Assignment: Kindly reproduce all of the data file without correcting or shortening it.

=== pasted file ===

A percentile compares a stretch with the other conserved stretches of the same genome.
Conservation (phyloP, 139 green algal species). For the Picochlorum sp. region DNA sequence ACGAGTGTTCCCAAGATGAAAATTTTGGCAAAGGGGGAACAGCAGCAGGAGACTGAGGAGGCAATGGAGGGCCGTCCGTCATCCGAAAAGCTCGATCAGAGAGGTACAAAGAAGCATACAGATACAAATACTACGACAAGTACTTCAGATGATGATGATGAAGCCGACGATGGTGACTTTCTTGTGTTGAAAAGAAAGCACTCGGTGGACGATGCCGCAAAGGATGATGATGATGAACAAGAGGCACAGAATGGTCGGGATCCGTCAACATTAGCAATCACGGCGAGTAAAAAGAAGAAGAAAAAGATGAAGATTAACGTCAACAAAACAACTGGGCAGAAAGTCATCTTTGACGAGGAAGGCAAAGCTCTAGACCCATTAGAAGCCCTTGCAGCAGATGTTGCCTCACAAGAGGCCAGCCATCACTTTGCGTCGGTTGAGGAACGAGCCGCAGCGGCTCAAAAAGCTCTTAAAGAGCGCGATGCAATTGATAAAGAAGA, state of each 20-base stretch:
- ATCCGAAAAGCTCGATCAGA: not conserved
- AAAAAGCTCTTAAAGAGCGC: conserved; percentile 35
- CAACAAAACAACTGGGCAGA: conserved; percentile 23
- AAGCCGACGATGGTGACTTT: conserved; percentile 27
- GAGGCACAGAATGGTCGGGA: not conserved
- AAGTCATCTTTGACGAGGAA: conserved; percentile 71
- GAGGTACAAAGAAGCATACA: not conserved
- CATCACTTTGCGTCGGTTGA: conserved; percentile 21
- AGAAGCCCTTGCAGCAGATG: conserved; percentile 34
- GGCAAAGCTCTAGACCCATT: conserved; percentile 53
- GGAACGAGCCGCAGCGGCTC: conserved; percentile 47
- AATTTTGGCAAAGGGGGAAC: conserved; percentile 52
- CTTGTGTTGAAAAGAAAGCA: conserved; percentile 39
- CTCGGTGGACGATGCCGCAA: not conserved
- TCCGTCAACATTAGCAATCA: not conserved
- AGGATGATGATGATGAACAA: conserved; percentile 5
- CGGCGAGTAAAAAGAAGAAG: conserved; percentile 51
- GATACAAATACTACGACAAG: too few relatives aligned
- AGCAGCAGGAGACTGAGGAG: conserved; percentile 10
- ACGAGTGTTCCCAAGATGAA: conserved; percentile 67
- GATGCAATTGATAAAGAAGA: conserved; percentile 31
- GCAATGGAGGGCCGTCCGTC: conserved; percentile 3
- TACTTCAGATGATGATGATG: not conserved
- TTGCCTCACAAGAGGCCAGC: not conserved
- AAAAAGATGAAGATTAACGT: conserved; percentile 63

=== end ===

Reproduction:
A percentile compares a stretch with the other conserved stretches of the same genome.
Conservation (phyloP, 139 green algal species). For the Picochlorum sp. region DNA sequence ACGAGTGTTCCCAAGATGAAAATTTTGGCAAAGGGGGAACAGCAGCAGGAGACTGAGGAGGCAATGGAGGGCCGTCCGTCATCCGAAAAGCTCGATCAGAGAGGTACAAAGAAGCATACAGATACAAATACTACGACAAGTACTTCAGATGATGATGATGAAGCCGACGATGGTGACTTTCTTGTGTTGAAAAGAAAGCACTCGGTGGACGATGCCGCAAAGGATGATGATGATGAACAAGAGGCACAGAATGGTCGGGATCCGTCAACATTAGCAATCACGGCGAGTAAAAAGAAGAAGAAAAAGATGAAGATTAACGTCAACAAAACAACTGGGCAGAAAGTCATCTTTGACGAGGAAGGCAAAGCTCTAGACCCATTAGAAGCCCTTGCAGCAGATGTTGCCTCACAAGAGGCCAGCCATCACTTTGCGTCGGTTGAGGAACGAGCCGCAGCGGCTCAAAAAGCTCTTAAAGAGCGCGATGCAATTGATAAAGAAGA, state of each 20-base stretch:
- ATCCGAAAAGCTCGATCAGA: not conserved
- AAAAAGCTCTTAAAGAGCGC: conserved; percentile 35
- CAACAAAACAACTGGGCAGA: conserved; percentile 23
- AAGCCGACGATGGTGACTTT: conserved; percentile 27
- GAGGCACAGAATGGTCGGGA: not conserved
- AAGTCATCTTTGACGAGGAA: conserved; percentile 71
- GAGGTACAAAGAAGCATACA: not conserved
- CATCACTTTGCGTCGGTTGA: conserved; percentile 21
- AGAAGCCCTTGCAGCAGATG: conserved; percentile 34
- GGCAAAGCTCTAGACCCATT: conserved; percentile 53
- GGAACGAGCCGCAGCGGCTC: conserved; percentile 47
- AATTTTGGCAAAGGGGGAAC: conserved; percentile 52
- CTTGTGTTGAAAAGAAAGCA: conserved; percentile 39
- CTCGGTGGACGATGCCGCAA: not conserved
- TCCGTCAACATTAGCAATCA: not conserved
- AGGATGATGATGATGAACAA: conserved; percentile 5
- CGGCGAGTAAAAAGAAGAAG: conserved; percentile 51
- GATACAAATACTACGACAAG: too few relatives aligned
- AGCAGCAGGAGACTGAGGAG: conserved; percentile 10
- ACGAGTGTTCCCAAGATGAA: conserved; percentile 67
- GATGCAATTGATAAAGAAGA: conserved; percentile 31
- GCAATGGAGGGCCGTCCGTC: conserved; percentile 3
- TACTTCAGATGATGATGATG: not conserved
- TTGCCTCACAAGAGGCCAGC: not conserved
- AAAAAGATGAAGATTAACGT: conserved; percentile 63